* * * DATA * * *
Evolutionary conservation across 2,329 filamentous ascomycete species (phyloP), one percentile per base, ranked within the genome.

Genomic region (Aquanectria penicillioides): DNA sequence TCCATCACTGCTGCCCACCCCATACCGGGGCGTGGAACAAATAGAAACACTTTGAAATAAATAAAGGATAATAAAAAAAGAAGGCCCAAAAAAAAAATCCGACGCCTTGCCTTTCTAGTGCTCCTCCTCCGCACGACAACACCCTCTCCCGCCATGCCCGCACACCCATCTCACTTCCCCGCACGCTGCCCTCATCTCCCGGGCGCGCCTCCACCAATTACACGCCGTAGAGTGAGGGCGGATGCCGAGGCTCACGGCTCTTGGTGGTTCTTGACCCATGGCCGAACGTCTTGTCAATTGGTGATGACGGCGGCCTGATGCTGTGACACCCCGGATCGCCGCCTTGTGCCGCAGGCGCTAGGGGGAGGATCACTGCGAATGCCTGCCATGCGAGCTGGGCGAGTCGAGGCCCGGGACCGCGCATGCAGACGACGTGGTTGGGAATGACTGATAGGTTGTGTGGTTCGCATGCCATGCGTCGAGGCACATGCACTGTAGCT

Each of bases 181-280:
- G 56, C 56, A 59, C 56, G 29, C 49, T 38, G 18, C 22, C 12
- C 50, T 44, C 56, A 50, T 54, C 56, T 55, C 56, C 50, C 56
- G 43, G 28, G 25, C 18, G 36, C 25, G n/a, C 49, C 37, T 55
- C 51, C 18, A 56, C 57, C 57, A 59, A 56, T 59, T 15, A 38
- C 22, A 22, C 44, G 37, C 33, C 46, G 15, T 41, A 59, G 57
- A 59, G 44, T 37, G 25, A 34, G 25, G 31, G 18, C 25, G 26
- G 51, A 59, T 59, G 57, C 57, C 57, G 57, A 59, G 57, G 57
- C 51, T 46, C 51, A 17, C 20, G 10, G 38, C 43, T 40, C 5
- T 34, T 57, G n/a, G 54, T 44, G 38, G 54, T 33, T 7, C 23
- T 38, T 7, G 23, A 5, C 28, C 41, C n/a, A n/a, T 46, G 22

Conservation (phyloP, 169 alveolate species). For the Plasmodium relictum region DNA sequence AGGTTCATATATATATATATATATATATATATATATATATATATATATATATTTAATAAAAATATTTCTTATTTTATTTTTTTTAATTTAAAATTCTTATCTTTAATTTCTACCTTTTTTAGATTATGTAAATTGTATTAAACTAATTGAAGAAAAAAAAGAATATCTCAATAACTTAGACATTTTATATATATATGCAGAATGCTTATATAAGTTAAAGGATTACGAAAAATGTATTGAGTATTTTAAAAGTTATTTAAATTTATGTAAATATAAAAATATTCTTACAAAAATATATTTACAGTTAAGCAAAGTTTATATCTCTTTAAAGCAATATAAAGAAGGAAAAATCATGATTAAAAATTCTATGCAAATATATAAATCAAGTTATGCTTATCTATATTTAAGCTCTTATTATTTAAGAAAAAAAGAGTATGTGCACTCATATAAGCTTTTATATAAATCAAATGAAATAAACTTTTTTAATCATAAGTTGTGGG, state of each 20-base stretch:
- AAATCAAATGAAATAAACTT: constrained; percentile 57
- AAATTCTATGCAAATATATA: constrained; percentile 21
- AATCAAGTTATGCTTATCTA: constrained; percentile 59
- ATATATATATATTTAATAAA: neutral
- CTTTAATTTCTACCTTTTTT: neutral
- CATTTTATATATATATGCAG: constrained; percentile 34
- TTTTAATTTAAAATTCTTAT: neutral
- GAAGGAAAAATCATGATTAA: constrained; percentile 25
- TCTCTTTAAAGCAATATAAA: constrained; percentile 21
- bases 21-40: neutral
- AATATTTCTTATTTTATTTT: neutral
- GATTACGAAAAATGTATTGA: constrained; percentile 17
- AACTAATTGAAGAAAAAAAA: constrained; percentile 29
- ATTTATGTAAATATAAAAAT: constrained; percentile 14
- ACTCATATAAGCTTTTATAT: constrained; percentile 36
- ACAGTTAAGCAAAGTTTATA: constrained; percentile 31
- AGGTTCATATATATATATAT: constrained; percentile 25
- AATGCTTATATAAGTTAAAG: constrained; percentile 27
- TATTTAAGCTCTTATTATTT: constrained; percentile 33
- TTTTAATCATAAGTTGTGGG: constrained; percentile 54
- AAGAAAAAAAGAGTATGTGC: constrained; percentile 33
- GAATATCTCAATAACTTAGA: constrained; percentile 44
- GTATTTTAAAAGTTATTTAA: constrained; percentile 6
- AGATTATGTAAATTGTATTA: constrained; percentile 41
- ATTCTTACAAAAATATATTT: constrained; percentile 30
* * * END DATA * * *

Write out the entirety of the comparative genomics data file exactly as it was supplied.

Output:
Evolutionary conservation across 2,329 filamentous ascomycete species (phyloP), one percentile per base, ranked within the genome.

Genomic region (Aquanectria penicillioides): DNA sequence TCCATCACTGCTGCCCACCCCATACCGGGGCGTGGAACAAATAGAAACACTTTGAAATAAATAAAGGATAATAAAAAAAGAAGGCCCAAAAAAAAAATCCGACGCCTTGCCTTTCTAGTGCTCCTCCTCCGCACGACAACACCCTCTCCCGCCATGCCCGCACACCCATCTCACTTCCCCGCACGCTGCCCTCATCTCCCGGGCGCGCCTCCACCAATTACACGCCGTAGAGTGAGGGCGGATGCCGAGGCTCACGGCTCTTGGTGGTTCTTGACCCATGGCCGAACGTCTTGTCAATTGGTGATGACGGCGGCCTGATGCTGTGACACCCCGGATCGCCGCCTTGTGCCGCAGGCGCTAGGGGGAGGATCACTGCGAATGCCTGCCATGCGAGCTGGGCGAGTCGAGGCCCGGGACCGCGCATGCAGACGACGTGGTTGGGAATGACTGATAGGTTGTGTGGTTCGCATGCCATGCGTCGAGGCACATGCACTGTAGCT

Each of bases 181-280:
- G 56, C 56, A 59, C 56, G 29, C 49, T 38, G 18, C 22, C 12
- C 50, T 44, C 56, A 50, T 54, C 56, T 55, C 56, C 50, C 56
- G 43, G 28, G 25, C 18, G 36, C 25, G n/a, C 49, C 37, T 55
- C 51, C 18, A 56, C 57, C 57, A 59, A 56, T 59, T 15, A 38
- C 22, A 22, C 44, G 37, C 33, C 46, G 15, T 41, A 59, G 57
- A 59, G 44, T 37, G 25, A 34, G 25, G 31, G 18, C 25, G 26
- G 51, A 59, T 59, G 57, C 57, C 57, G 57, A 59, G 57, G 57
- C 51, T 46, C 51, A 17, C 20, G 10, G 38, C 43, T 40, C 5
- T 34, T 57, G n/a, G 54, T 44, G 38, G 54, T 33, T 7, C 23
- T 38, T 7, G 23, A 5, C 28, C 41, C n/a, A n/a, T 46, G 22

Conservation (phyloP, 169 alveolate species). For the Plasmodium relictum region DNA sequence AGGTTCATATATATATATATATATATATATATATATATATATATATATATATTTAATAAAAATATTTCTTATTTTATTTTTTTTAATTTAAAATTCTTATCTTTAATTTCTACCTTTTTTAGATTATGTAAATTGTATTAAACTAATTGAAGAAAAAAAAGAATATCTCAATAACTTAGACATTTTATATATATATGCAGAATGCTTATATAAGTTAAAGGATTACGAAAAATGTATTGAGTATTTTAAAAGTTATTTAAATTTATGTAAATATAAAAATATTCTTACAAAAATATATTTACAGTTAAGCAAAGTTTATATCTCTTTAAAGCAATATAAAGAAGGAAAAATCATGATTAAAAATTCTATGCAAATATATAAATCAAGTTATGCTTATCTATATTTAAGCTCTTATTATTTAAGAAAAAAAGAGTATGTGCACTCATATAAGCTTTTATATAAATCAAATGAAATAAACTTTTTTAATCATAAGTTGTGGG, state of each 20-base stretch:
- AAATCAAATGAAATAAACTT: constrained; percentile 57
- AAATTCTATGCAAATATATA: constrained; percentile 21
- AATCAAGTTATGCTTATCTA: constrained; percentile 59
- ATATATATATATTTAATAAA: neutral
- CTTTAATTTCTACCTTTTTT: neutral
- CATTTTATATATATATGCAG: constrained; percentile 34
- TTTTAATTTAAAATTCTTAT: neutral
- GAAGGAAAAATCATGATTAA: constrained; percentile 25
- TCTCTTTAAAGCAATATAAA: constrained; percentile 21
- bases 21-40: neutral
- AATATTTCTTATTTTATTTT: neutral
- GATTACGAAAAATGTATTGA: constrained; percentile 17
- AACTAATTGAAGAAAAAAAA: constrained; percentile 29
- ATTTATGTAAATATAAAAAT: constrained; percentile 14
- ACTCATATAAGCTTTTATAT: constrained; percentile 36
- ACAGTTAAGCAAAGTTTATA: constrained; percentile 31
- AGGTTCATATATATATATAT: constrained; percentile 25
- AATGCTTATATAAGTTAAAG: constrained; percentile 27
- TATTTAAGCTCTTATTATTT: constrained; percentile 33
- TTTTAATCATAAGTTGTGGG: constrained; percentile 54
- AAGAAAAAAAGAGTATGTGC: constrained; percentile 33
- GAATATCTCAATAACTTAGA: constrained; percentile 44
- GTATTTTAAAAGTTATTTAA: constrained; percentile 6
- AGATTATGTAAATTGTATTA: constrained; percentile 41
- ATTCTTACAAAAATATATTT: constrained; percentile 30